unattainable vision in a Sinhala dominated Sri Lanka. You feel
different, but the events of the past fifty years provide you no basis
to do so.
Conversely, we do not know any Tamils who would prefer to live
in a discriminatory Sinhala-Buddhist country rather than an
independent Tamil state (actually we do know one, but we suspect he
wouldn't be welcome there anyway!).
We also note, that whilst you are quite specific in what the
Tamils cannot aspire to, i.e. a separate state, you are less that keen
to suggest a system that will guarantee them equal rights, hastily
arguing "that is not our business" and leaving it to the negotiators
representing the Sri Lankan government and the Tamils.
Which brings us to the issue of the Tamil leadership. The Tamil
protestors in government-controlled areas have universally endorsed
the Liberation Tigers of Tamil Eelam (LTTE) as their representatives
in any negotiations with Sri Lanka's government. All the Tamil parties
in Colombo -save one - have directly told you the same thing. But that
is unacceptable to you. You are still looking for some other entity:
the Tamil people apparently, have to pick another representative more
to your liking.
Furthermore, the argument you suggest for not accepting the LTTE
- that many Tamils you have met "are uncomfortable with the LTTE's
targeting of civilians" - is untenable. A large number of Americans we
have met are uncomfortable with the deaths of civilians in US military
attacks in Iraq and the Balkans and the targeting of civilians in
Hiroshima and Nagasaki, but none of them suggest the US government
does not represent them or their interests.
Furthermore, your begrudging acceptance that the LTTE needs to
be included in negotiations on account of its military assets, casts
considerable doubt on your sincerity over Tamil political rights. One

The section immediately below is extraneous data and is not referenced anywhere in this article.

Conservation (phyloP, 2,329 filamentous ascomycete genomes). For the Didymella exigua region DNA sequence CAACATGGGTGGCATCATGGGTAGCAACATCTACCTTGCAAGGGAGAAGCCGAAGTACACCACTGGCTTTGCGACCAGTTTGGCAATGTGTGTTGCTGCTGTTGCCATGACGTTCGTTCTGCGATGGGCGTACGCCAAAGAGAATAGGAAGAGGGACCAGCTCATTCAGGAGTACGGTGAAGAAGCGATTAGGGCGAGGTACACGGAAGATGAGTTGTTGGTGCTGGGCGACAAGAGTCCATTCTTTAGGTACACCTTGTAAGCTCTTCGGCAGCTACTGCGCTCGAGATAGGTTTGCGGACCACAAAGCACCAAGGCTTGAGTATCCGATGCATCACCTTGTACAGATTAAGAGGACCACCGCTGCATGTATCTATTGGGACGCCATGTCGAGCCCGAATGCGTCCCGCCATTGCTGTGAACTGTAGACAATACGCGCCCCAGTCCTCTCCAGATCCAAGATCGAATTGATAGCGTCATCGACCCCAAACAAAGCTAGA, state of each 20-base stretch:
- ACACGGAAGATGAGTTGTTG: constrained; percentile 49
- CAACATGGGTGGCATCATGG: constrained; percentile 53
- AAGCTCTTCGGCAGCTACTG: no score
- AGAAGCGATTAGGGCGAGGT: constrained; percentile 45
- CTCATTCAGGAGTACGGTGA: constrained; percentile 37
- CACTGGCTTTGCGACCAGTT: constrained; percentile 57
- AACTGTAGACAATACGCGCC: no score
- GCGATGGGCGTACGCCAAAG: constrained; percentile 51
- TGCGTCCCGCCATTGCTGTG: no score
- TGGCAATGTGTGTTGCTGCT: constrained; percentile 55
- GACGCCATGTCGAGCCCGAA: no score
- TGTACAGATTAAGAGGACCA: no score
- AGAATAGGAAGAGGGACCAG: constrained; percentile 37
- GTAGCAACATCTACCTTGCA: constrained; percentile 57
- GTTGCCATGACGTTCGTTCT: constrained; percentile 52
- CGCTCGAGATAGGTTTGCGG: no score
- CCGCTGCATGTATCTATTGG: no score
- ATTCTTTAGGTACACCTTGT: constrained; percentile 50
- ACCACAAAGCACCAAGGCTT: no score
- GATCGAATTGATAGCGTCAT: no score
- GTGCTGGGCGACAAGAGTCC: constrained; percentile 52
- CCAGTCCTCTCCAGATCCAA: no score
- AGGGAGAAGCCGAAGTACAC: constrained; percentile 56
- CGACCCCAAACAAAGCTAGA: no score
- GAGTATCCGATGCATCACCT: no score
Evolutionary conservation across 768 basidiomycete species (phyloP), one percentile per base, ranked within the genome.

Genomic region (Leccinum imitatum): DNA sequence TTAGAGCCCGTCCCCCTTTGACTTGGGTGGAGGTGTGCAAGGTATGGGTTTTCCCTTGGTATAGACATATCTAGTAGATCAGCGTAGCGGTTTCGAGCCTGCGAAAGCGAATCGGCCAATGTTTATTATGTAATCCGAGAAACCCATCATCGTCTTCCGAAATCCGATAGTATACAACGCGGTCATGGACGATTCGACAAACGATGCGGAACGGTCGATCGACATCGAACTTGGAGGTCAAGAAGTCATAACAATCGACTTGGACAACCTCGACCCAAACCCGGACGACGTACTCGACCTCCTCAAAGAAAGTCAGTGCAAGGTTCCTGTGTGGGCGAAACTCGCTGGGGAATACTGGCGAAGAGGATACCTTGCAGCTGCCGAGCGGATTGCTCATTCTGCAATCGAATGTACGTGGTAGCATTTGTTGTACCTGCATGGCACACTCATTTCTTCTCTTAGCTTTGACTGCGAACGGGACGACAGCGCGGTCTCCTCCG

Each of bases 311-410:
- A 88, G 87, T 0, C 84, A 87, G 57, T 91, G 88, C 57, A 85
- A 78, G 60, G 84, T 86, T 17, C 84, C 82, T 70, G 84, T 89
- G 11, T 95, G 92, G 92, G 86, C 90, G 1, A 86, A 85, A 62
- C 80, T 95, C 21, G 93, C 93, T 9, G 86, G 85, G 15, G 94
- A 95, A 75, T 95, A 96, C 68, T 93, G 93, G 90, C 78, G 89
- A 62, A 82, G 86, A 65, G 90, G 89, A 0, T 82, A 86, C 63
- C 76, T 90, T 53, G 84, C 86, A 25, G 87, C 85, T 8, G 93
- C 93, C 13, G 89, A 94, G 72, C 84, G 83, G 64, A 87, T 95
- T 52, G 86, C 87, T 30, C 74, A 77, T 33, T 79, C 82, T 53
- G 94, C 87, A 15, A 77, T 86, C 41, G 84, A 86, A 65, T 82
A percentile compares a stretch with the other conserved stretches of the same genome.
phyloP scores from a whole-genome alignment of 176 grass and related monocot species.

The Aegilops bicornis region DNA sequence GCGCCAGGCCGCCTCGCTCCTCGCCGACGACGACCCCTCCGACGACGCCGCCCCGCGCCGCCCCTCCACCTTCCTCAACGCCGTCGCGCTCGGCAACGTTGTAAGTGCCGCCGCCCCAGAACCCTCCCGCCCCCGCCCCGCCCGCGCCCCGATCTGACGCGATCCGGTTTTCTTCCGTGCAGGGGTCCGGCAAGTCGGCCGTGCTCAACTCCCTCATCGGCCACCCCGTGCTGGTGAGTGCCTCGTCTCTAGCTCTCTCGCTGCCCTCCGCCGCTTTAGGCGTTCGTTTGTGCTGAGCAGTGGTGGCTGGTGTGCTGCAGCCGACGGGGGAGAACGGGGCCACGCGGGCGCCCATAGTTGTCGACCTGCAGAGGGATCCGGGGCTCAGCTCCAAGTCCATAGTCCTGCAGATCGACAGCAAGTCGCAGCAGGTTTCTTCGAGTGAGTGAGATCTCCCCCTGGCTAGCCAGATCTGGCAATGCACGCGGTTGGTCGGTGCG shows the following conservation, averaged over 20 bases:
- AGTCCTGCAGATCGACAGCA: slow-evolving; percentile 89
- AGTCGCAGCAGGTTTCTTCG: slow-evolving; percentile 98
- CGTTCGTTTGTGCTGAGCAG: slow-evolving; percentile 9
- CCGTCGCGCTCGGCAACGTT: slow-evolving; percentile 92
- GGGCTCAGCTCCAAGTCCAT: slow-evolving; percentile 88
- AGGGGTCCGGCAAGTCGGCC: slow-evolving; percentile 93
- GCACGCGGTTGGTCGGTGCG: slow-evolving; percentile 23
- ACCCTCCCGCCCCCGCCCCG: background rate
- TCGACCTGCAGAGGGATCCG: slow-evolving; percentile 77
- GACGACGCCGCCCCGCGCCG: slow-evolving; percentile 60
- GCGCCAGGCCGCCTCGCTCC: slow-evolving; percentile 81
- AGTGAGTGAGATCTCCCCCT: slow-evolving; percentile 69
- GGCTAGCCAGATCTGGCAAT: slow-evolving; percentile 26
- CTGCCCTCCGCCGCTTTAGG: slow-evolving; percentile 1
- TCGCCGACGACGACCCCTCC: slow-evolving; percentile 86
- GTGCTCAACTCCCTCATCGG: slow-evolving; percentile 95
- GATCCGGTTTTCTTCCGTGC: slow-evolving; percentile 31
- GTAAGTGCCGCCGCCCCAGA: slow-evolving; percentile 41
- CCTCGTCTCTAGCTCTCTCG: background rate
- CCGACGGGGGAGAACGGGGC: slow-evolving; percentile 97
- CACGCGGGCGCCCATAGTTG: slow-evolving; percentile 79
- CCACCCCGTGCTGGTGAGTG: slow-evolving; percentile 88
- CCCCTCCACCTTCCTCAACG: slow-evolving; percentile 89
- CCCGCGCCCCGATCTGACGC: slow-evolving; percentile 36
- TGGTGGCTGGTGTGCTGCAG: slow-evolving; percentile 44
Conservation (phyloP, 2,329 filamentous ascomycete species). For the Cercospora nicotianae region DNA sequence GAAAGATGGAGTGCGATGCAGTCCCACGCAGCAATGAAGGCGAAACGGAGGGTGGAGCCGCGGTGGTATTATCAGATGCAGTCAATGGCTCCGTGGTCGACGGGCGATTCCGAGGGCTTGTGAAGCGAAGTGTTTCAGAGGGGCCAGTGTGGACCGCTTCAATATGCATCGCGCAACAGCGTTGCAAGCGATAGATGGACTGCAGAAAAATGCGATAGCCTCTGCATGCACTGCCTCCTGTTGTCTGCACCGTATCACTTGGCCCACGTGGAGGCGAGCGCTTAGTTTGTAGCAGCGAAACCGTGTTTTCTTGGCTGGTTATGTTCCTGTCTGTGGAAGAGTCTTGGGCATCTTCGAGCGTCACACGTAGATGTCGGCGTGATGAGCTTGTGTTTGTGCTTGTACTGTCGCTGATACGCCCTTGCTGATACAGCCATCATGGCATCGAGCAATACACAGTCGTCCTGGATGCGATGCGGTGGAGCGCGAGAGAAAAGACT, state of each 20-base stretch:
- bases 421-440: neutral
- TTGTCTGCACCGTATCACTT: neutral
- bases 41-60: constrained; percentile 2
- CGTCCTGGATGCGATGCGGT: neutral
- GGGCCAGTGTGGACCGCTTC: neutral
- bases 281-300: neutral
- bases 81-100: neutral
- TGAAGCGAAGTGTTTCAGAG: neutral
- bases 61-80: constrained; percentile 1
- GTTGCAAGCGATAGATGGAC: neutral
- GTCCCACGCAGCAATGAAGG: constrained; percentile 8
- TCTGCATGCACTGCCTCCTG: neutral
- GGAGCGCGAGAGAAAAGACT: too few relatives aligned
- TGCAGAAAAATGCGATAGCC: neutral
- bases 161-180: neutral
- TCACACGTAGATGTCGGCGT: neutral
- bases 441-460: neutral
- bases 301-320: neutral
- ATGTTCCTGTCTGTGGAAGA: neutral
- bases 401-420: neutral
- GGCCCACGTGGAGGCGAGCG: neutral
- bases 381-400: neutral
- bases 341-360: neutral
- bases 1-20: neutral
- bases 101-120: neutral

might argue that the LTTE needs to be accepted as the representative
of the Ta-mils since no other entity with any popular support wishes
to take its place and the Tamil community has been publicly endorsing
You may believe that Tamil aspirations can be met through
negotiations between the Tamils and the Sri Lankan government, as an
internal affair or local matter. We remain strongly sceptical.
President Chandrika Kumaratunge ran into more than a little trouble
when she brought-ht her devolution proposals to Parliament: despite
the entrenchment of Sinhala-Buddhist dominance in the package, the
Sinhala far-right led by the Buddhist clergy, derailed it without a
No "concession" to the Tamils has stood the test of even short
time, under Sinhala nationalist vehemence. Moreover, your government's
actions and position embolden the Sinhala nationalists. The US
proscription of the LTTE as terrorists and refusal to accept the
organisation as the representatives of the Tamil community, are inline
with the Sinhala nationalist position. Arguably, this, along with US
military support for the Sri Lanka military is instrumental in
bolstering Sinhala intransigence towards seeking a negotiated
settlement with the Tamils.
Finally, you lament that one's ethnicity, rather than one's
individual qualities, has taken on too much importance in Sri Lanka.
We agree. But this, we feel, is irreversible now. We also feel that
your government and now, yourself, have - admittedly amongst others -
aided and encouraged this. Unfortunately, since the fifties, the
matter of ethnicity has gradually become part of the Sri Lankan
constitution, defining one race, the Buddhist Sinhalese, as supreme.
The implementation of that sentiment is the basis reinforcing the
Tamil identity and search for political independence today, and making
the conflict increasingly intractable.
Our sentiments expressed in the issue dated March 14 were based
on your speech to the people of Jaffna, the context in which it was
made and the objective conditions surrounding the Tamil question in
Sri Lanka today. Having read your letter and considered its contents,
we respectfully continue to stand by our editorial